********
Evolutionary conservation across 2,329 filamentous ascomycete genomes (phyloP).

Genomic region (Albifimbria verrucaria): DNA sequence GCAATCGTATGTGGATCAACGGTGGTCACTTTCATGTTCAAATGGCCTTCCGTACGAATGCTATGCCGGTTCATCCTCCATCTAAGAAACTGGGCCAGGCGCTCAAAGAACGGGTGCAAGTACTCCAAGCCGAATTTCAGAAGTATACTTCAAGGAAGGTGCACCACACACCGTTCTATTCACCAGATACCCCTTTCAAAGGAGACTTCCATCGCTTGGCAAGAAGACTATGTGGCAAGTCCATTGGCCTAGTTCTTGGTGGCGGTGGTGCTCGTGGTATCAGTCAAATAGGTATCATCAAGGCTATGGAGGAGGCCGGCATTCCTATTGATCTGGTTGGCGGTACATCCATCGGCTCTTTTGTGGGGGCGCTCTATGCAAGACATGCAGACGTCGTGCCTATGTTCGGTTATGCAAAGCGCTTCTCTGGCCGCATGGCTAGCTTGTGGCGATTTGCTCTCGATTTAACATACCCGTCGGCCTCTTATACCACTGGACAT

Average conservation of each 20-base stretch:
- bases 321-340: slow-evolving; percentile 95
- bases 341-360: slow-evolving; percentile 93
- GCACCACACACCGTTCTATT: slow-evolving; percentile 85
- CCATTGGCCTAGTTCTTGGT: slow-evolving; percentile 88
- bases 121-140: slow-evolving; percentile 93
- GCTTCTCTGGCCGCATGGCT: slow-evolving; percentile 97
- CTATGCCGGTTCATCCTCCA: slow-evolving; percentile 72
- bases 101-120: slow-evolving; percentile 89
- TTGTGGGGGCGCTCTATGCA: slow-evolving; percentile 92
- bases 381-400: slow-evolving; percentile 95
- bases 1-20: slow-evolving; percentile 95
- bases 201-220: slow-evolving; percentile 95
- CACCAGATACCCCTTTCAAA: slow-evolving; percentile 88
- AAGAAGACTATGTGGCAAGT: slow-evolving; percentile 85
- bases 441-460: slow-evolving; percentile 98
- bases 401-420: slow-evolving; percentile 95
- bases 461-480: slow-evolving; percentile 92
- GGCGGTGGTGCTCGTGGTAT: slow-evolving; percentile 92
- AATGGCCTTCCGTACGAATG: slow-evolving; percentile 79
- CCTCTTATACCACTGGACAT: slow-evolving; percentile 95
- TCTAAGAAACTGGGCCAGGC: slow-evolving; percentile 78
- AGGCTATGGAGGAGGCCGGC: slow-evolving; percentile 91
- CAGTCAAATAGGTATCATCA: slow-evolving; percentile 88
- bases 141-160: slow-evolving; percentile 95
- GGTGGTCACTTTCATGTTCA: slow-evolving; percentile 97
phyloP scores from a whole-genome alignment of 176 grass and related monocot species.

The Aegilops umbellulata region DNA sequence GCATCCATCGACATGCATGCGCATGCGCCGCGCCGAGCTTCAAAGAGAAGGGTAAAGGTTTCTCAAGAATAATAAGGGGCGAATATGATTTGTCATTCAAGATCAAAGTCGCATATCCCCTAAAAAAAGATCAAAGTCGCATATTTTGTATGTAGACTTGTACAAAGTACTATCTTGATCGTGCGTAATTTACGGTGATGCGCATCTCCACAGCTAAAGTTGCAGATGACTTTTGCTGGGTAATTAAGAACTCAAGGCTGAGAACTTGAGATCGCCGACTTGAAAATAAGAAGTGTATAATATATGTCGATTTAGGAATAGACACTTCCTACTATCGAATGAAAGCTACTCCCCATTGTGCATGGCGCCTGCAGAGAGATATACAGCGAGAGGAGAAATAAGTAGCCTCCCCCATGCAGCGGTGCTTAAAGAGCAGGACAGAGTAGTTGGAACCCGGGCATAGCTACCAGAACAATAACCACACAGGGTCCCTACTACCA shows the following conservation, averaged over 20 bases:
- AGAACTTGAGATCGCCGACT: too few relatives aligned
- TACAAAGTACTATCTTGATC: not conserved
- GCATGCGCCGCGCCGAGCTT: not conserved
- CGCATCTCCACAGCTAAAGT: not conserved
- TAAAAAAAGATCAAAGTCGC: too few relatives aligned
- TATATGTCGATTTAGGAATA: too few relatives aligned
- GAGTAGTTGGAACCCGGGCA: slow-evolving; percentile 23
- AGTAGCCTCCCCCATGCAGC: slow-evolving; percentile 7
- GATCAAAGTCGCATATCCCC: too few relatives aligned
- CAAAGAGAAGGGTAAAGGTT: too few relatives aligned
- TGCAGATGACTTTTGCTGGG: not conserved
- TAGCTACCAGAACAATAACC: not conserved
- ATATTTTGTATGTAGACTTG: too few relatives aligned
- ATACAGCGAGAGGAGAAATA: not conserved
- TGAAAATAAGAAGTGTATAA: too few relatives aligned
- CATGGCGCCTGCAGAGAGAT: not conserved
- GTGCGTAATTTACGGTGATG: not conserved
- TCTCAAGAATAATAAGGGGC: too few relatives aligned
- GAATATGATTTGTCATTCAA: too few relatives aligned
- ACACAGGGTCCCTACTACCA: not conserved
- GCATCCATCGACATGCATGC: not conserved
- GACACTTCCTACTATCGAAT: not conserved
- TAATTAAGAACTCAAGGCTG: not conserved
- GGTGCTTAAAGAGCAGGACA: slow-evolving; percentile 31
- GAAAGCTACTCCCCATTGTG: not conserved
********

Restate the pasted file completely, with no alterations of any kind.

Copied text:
Evolutionary conservation across 2,329 filamentous ascomycete genomes (phyloP).

Genomic region (Albifimbria verrucaria): DNA sequence GCAATCGTATGTGGATCAACGGTGGTCACTTTCATGTTCAAATGGCCTTCCGTACGAATGCTATGCCGGTTCATCCTCCATCTAAGAAACTGGGCCAGGCGCTCAAAGAACGGGTGCAAGTACTCCAAGCCGAATTTCAGAAGTATACTTCAAGGAAGGTGCACCACACACCGTTCTATTCACCAGATACCCCTTTCAAAGGAGACTTCCATCGCTTGGCAAGAAGACTATGTGGCAAGTCCATTGGCCTAGTTCTTGGTGGCGGTGGTGCTCGTGGTATCAGTCAAATAGGTATCATCAAGGCTATGGAGGAGGCCGGCATTCCTATTGATCTGGTTGGCGGTACATCCATCGGCTCTTTTGTGGGGGCGCTCTATGCAAGACATGCAGACGTCGTGCCTATGTTCGGTTATGCAAAGCGCTTCTCTGGCCGCATGGCTAGCTTGTGGCGATTTGCTCTCGATTTAACATACCCGTCGGCCTCTTATACCACTGGACAT

Average conservation of each 20-base stretch:
- bases 321-340: slow-evolving; percentile 95
- bases 341-360: slow-evolving; percentile 93
- GCACCACACACCGTTCTATT: slow-evolving; percentile 85
- CCATTGGCCTAGTTCTTGGT: slow-evolving; percentile 88
- bases 121-140: slow-evolving; percentile 93
- GCTTCTCTGGCCGCATGGCT: slow-evolving; percentile 97
- CTATGCCGGTTCATCCTCCA: slow-evolving; percentile 72
- bases 101-120: slow-evolving; percentile 89
- TTGTGGGGGCGCTCTATGCA: slow-evolving; percentile 92
- bases 381-400: slow-evolving; percentile 95
- bases 1-20: slow-evolving; percentile 95
- bases 201-220: slow-evolving; percentile 95
- CACCAGATACCCCTTTCAAA: slow-evolving; percentile 88
- AAGAAGACTATGTGGCAAGT: slow-evolving; percentile 85
- bases 441-460: slow-evolving; percentile 98
- bases 401-420: slow-evolving; percentile 95
- bases 461-480: slow-evolving; percentile 92
- GGCGGTGGTGCTCGTGGTAT: slow-evolving; percentile 92
- AATGGCCTTCCGTACGAATG: slow-evolving; percentile 79
- CCTCTTATACCACTGGACAT: slow-evolving; percentile 95
- TCTAAGAAACTGGGCCAGGC: slow-evolving; percentile 78
- AGGCTATGGAGGAGGCCGGC: slow-evolving; percentile 91
- CAGTCAAATAGGTATCATCA: slow-evolving; percentile 88
- bases 141-160: slow-evolving; percentile 95
- GGTGGTCACTTTCATGTTCA: slow-evolving; percentile 97
phyloP scores from a whole-genome alignment of 176 grass and related monocot species.

The Aegilops umbellulata region DNA sequence GCATCCATCGACATGCATGCGCATGCGCCGCGCCGAGCTTCAAAGAGAAGGGTAAAGGTTTCTCAAGAATAATAAGGGGCGAATATGATTTGTCATTCAAGATCAAAGTCGCATATCCCCTAAAAAAAGATCAAAGTCGCATATTTTGTATGTAGACTTGTACAAAGTACTATCTTGATCGTGCGTAATTTACGGTGATGCGCATCTCCACAGCTAAAGTTGCAGATGACTTTTGCTGGGTAATTAAGAACTCAAGGCTGAGAACTTGAGATCGCCGACTTGAAAATAAGAAGTGTATAATATATGTCGATTTAGGAATAGACACTTCCTACTATCGAATGAAAGCTACTCCCCATTGTGCATGGCGCCTGCAGAGAGATATACAGCGAGAGGAGAAATAAGTAGCCTCCCCCATGCAGCGGTGCTTAAAGAGCAGGACAGAGTAGTTGGAACCCGGGCATAGCTACCAGAACAATAACCACACAGGGTCCCTACTACCA shows the following conservation, averaged over 20 bases:
- AGAACTTGAGATCGCCGACT: too few relatives aligned
- TACAAAGTACTATCTTGATC: not conserved
- GCATGCGCCGCGCCGAGCTT: not conserved
- CGCATCTCCACAGCTAAAGT: not conserved
- TAAAAAAAGATCAAAGTCGC: too few relatives aligned
- TATATGTCGATTTAGGAATA: too few relatives aligned
- GAGTAGTTGGAACCCGGGCA: slow-evolving; percentile 23
- AGTAGCCTCCCCCATGCAGC: slow-evolving; percentile 7
- GATCAAAGTCGCATATCCCC: too few relatives aligned
- CAAAGAGAAGGGTAAAGGTT: too few relatives aligned
- TGCAGATGACTTTTGCTGGG: not conserved
- TAGCTACCAGAACAATAACC: not conserved
- ATATTTTGTATGTAGACTTG: too few relatives aligned
- ATACAGCGAGAGGAGAAATA: not conserved
- TGAAAATAAGAAGTGTATAA: too few relatives aligned
- CATGGCGCCTGCAGAGAGAT: not conserved
- GTGCGTAATTTACGGTGATG: not conserved
- TCTCAAGAATAATAAGGGGC: too few relatives aligned
- GAATATGATTTGTCATTCAA: too few relatives aligned
- ACACAGGGTCCCTACTACCA: not conserved
- GCATCCATCGACATGCATGC: not conserved
- GACACTTCCTACTATCGAAT: not conserved
- TAATTAAGAACTCAAGGCTG: not conserved
- GGTGCTTAAAGAGCAGGACA: slow-evolving; percentile 31
- GAAAGCTACTCCCCATTGTG: not conserved